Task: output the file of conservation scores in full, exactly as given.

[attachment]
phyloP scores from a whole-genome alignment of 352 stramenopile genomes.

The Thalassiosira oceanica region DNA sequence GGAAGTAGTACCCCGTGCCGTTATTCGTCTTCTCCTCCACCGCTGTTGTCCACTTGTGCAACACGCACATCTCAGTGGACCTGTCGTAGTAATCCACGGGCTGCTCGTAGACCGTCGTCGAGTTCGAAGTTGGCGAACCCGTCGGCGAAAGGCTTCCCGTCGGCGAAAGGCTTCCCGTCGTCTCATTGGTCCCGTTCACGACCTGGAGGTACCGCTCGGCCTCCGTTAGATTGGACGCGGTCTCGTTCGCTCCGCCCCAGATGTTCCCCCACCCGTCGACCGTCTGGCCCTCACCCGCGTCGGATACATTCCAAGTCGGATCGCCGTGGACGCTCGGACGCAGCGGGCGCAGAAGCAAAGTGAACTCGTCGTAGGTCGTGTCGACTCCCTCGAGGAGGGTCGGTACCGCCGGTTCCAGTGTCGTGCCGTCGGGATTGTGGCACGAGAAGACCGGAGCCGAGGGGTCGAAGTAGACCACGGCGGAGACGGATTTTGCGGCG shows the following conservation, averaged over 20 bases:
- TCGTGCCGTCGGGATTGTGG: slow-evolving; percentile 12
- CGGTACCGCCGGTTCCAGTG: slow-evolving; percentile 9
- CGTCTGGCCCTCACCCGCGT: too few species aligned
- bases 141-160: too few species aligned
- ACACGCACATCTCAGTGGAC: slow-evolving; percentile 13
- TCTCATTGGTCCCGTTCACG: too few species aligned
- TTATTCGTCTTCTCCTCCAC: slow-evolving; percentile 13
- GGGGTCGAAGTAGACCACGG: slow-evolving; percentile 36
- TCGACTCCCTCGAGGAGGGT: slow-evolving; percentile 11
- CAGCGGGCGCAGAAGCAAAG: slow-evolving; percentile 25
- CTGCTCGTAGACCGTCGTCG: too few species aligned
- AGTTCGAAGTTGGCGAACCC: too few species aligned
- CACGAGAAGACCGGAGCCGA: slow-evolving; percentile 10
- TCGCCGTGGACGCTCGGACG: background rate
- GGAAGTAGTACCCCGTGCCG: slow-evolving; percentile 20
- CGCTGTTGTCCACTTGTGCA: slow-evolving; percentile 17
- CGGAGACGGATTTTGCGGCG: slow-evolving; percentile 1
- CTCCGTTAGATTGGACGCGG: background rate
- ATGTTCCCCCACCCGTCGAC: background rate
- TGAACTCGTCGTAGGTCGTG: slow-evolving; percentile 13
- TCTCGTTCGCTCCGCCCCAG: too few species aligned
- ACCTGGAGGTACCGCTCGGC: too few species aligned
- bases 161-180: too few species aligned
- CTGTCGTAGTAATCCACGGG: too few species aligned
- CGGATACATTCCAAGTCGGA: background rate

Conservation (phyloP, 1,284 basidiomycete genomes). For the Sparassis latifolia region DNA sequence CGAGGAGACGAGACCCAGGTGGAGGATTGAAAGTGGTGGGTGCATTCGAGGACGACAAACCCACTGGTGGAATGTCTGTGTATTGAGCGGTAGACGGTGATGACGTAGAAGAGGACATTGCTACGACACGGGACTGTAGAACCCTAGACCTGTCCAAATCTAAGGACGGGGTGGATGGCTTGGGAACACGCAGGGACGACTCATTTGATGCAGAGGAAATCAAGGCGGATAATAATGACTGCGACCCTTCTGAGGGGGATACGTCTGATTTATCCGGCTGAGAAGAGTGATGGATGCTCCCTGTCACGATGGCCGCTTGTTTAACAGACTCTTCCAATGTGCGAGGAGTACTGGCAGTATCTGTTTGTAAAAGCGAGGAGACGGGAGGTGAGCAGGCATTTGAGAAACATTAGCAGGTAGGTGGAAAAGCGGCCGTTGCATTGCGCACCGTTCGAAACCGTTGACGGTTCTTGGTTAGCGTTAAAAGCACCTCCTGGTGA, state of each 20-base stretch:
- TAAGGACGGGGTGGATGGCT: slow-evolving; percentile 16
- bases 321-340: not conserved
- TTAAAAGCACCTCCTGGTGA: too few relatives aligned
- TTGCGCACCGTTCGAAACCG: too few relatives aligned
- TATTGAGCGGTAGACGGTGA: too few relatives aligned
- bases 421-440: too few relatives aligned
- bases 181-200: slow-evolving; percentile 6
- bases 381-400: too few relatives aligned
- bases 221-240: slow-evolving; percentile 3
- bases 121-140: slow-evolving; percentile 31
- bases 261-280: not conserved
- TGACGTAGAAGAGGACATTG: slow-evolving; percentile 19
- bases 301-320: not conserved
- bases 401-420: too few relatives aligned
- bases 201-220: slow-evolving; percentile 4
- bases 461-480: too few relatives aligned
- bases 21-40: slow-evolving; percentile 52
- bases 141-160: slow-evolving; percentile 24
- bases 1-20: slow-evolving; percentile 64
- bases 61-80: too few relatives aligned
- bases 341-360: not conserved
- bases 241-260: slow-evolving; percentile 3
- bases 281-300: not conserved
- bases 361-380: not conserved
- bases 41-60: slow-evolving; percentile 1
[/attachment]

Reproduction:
phyloP scores from a whole-genome alignment of 352 stramenopile genomes.

The Thalassiosira oceanica region DNA sequence GGAAGTAGTACCCCGTGCCGTTATTCGTCTTCTCCTCCACCGCTGTTGTCCACTTGTGCAACACGCACATCTCAGTGGACCTGTCGTAGTAATCCACGGGCTGCTCGTAGACCGTCGTCGAGTTCGAAGTTGGCGAACCCGTCGGCGAAAGGCTTCCCGTCGGCGAAAGGCTTCCCGTCGTCTCATTGGTCCCGTTCACGACCTGGAGGTACCGCTCGGCCTCCGTTAGATTGGACGCGGTCTCGTTCGCTCCGCCCCAGATGTTCCCCCACCCGTCGACCGTCTGGCCCTCACCCGCGTCGGATACATTCCAAGTCGGATCGCCGTGGACGCTCGGACGCAGCGGGCGCAGAAGCAAAGTGAACTCGTCGTAGGTCGTGTCGACTCCCTCGAGGAGGGTCGGTACCGCCGGTTCCAGTGTCGTGCCGTCGGGATTGTGGCACGAGAAGACCGGAGCCGAGGGGTCGAAGTAGACCACGGCGGAGACGGATTTTGCGGCG shows the following conservation, averaged over 20 bases:
- TCGTGCCGTCGGGATTGTGG: slow-evolving; percentile 12
- CGGTACCGCCGGTTCCAGTG: slow-evolving; percentile 9
- CGTCTGGCCCTCACCCGCGT: too few species aligned
- bases 141-160: too few species aligned
- ACACGCACATCTCAGTGGAC: slow-evolving; percentile 13
- TCTCATTGGTCCCGTTCACG: too few species aligned
- TTATTCGTCTTCTCCTCCAC: slow-evolving; percentile 13
- GGGGTCGAAGTAGACCACGG: slow-evolving; percentile 36
- TCGACTCCCTCGAGGAGGGT: slow-evolving; percentile 11
- CAGCGGGCGCAGAAGCAAAG: slow-evolving; percentile 25
- CTGCTCGTAGACCGTCGTCG: too few species aligned
- AGTTCGAAGTTGGCGAACCC: too few species aligned
- CACGAGAAGACCGGAGCCGA: slow-evolving; percentile 10
- TCGCCGTGGACGCTCGGACG: background rate
- GGAAGTAGTACCCCGTGCCG: slow-evolving; percentile 20
- CGCTGTTGTCCACTTGTGCA: slow-evolving; percentile 17
- CGGAGACGGATTTTGCGGCG: slow-evolving; percentile 1
- CTCCGTTAGATTGGACGCGG: background rate
- ATGTTCCCCCACCCGTCGAC: background rate
- TGAACTCGTCGTAGGTCGTG: slow-evolving; percentile 13
- TCTCGTTCGCTCCGCCCCAG: too few species aligned
- ACCTGGAGGTACCGCTCGGC: too few species aligned
- bases 161-180: too few species aligned
- CTGTCGTAGTAATCCACGGG: too few species aligned
- CGGATACATTCCAAGTCGGA: background rate

Conservation (phyloP, 1,284 basidiomycete genomes). For the Sparassis latifolia region DNA sequence CGAGGAGACGAGACCCAGGTGGAGGATTGAAAGTGGTGGGTGCATTCGAGGACGACAAACCCACTGGTGGAATGTCTGTGTATTGAGCGGTAGACGGTGATGACGTAGAAGAGGACATTGCTACGACACGGGACTGTAGAACCCTAGACCTGTCCAAATCTAAGGACGGGGTGGATGGCTTGGGAACACGCAGGGACGACTCATTTGATGCAGAGGAAATCAAGGCGGATAATAATGACTGCGACCCTTCTGAGGGGGATACGTCTGATTTATCCGGCTGAGAAGAGTGATGGATGCTCCCTGTCACGATGGCCGCTTGTTTAACAGACTCTTCCAATGTGCGAGGAGTACTGGCAGTATCTGTTTGTAAAAGCGAGGAGACGGGAGGTGAGCAGGCATTTGAGAAACATTAGCAGGTAGGTGGAAAAGCGGCCGTTGCATTGCGCACCGTTCGAAACCGTTGACGGTTCTTGGTTAGCGTTAAAAGCACCTCCTGGTGA, state of each 20-base stretch:
- TAAGGACGGGGTGGATGGCT: slow-evolving; percentile 16
- bases 321-340: not conserved
- TTAAAAGCACCTCCTGGTGA: too few relatives aligned
- TTGCGCACCGTTCGAAACCG: too few relatives aligned
- TATTGAGCGGTAGACGGTGA: too few relatives aligned
- bases 421-440: too few relatives aligned
- bases 181-200: slow-evolving; percentile 6
- bases 381-400: too few relatives aligned
- bases 221-240: slow-evolving; percentile 3
- bases 121-140: slow-evolving; percentile 31
- bases 261-280: not conserved
- TGACGTAGAAGAGGACATTG: slow-evolving; percentile 19
- bases 301-320: not conserved
- bases 401-420: too few relatives aligned
- bases 201-220: slow-evolving; percentile 4
- bases 461-480: too few relatives aligned
- bases 21-40: slow-evolving; percentile 52
- bases 141-160: slow-evolving; percentile 24
- bases 1-20: slow-evolving; percentile 64
- bases 61-80: too few relatives aligned
- bases 341-360: not conserved
- bases 241-260: slow-evolving; percentile 3
- bases 281-300: not conserved
- bases 361-380: not conserved
- bases 41-60: slow-evolving; percentile 1